Sunday, 1 April 2012

ESO introduces its new composer

The Edmonton Symphony program Saturday night drew a crowd that belied the notion that classical music is foundering on the rock of the aged. I've never seen so many people under 40 at an ESO concert. (Maybe I haven't gone to enough of them recently.) And what the full Winspear Centre, including about a quarter of the choir loft, heard was a little bit of new music untinged by notions that phrase "new music" often conjures, and a couple of chestnuts played engagingly under the direction of guest conductor Julian Kuerti, who was making his debut with the orchestra. His father, Anton, has played in Edmonton numerous times, and is a true friend of ESO. Julian will be invited back based on the leadership he gave the band his first time out.
After a seven-year hiatus since Allan Gilliland left, the ESO has a composer-in-residence again, and Robert Rival's first ESO commission, Achilles & Scamander, received its world premiere Saturday. Inspired by a scene in Homer's military epic The Illiad, Rival wrote an eight-minute programmatic work not surprisingly brimming with loads of brass and percussion. Rival has been praised for his taste for harmony that average listeners relate to, for his 'accessible' writing, and we got a work Saturday that inevitably explored aggressive ideas implicit in a war story, but his language isn't aggressive like some contemporary composers' medium. The audience seemed to like it.
The piece suggested John Williams' Star Wars music and Bernstein's Broadway sensibility in small ways, and I'm sure I heard a hint of music that sets up Wile E. Coyote getting flattened by a steamroller. What Rival doesn't do is stay on a allusiion so long that any of his possible influences sound derivative. Star Wars is an epic of its time, so why not borrow a little of contemporary musical epic flavour?
The scene Rival depicts involves Achilles as warmongering juggernaut, and Rival has a clear notion of how to convey juggernaut sonically. Full marks to timpanist Barry Nemish and the whole back row of brass players. In the several moments of lull in the martial frenzy, the bassoon, flute and harp gave moments of emotional relief nicely.
The ESO's past composers-in-residence have had an ear for music that doesn't attack the listener. Rival succeeds them in the spirit of music making that the Edmonton Symphony audiences have always appreciated. Make him work.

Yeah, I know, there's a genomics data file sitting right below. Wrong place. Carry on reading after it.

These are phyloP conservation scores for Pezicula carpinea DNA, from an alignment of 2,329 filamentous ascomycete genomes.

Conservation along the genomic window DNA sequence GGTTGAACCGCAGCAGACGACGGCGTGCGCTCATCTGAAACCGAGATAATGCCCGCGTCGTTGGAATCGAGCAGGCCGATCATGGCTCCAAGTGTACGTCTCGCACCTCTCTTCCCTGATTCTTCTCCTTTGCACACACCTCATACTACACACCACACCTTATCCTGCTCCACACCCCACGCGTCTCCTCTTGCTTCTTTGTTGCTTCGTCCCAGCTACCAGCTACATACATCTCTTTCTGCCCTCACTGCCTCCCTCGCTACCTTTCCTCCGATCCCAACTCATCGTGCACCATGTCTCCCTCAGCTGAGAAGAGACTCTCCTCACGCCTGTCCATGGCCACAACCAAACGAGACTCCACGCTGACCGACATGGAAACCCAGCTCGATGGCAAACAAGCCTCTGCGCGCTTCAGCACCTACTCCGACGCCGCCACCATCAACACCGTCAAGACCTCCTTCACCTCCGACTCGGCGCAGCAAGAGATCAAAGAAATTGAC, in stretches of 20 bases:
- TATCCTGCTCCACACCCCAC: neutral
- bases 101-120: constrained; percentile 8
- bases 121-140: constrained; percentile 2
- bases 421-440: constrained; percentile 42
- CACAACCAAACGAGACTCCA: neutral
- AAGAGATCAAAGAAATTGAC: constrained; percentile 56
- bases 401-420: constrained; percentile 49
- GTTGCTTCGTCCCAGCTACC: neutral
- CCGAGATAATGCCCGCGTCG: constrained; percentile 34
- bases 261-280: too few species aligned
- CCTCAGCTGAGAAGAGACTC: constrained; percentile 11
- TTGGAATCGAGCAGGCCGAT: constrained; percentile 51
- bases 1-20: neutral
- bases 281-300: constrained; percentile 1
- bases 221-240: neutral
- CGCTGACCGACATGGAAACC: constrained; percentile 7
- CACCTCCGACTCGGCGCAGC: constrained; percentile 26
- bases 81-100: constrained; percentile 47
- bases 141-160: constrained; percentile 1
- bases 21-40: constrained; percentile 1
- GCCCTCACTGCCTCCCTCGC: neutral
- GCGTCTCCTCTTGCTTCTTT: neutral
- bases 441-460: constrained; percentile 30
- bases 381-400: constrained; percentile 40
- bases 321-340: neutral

The feature artist, after Rival, of course, was cellist Shaun Rolston performing Dvořák's Cello Concerto. I was expecting Rolston to play her carbon fibre cello, but she came to blend and chose the wooden instrument like all the other string players played. Dvořák's concerto is not a battleground where orchestra and soloist compete for supremacy, and the ESO and Rolston demonstrated that collegial feature of the work powerfully and sensitively by turns.
The second movement in particular gives primacy to several wind and brass instruments (the short horn trio was pure and impeccable), and those exposed passages the ESO principals shone in their collaboration with Rolston. In fact, the whole night I heard no insecurity in places where soloistic matters could go awry.
The tempo of the second movement was exceptionally slow, but the choice worked to highlight Dvořák's unostentatious treatment of the concerto form.
The second half featured Tchaikovsky's Symphony No. 6. It's in large, dramatic symphonic works that the ESO's size affects its effect. In fact, without the harp behind the violas, there was a gaping empty space that gave an unbalanced appearance to the ensemble, visually if not sonically: density (in a small way) to the left, sparce forces to the right.
Kuerti conducts without ostentation. There are sections of turmoil, especially in the final movement of No. 6,, and the conductor engaged the players with physical intensity without drawing the eye to himself.
The orchestra is a little more than a month away from its trip to Carnegie Hall. It's sounding like this concert, like the rest of the month's programming, was a dry run for the moment of international exposure on the horizon. Things are sounding good.

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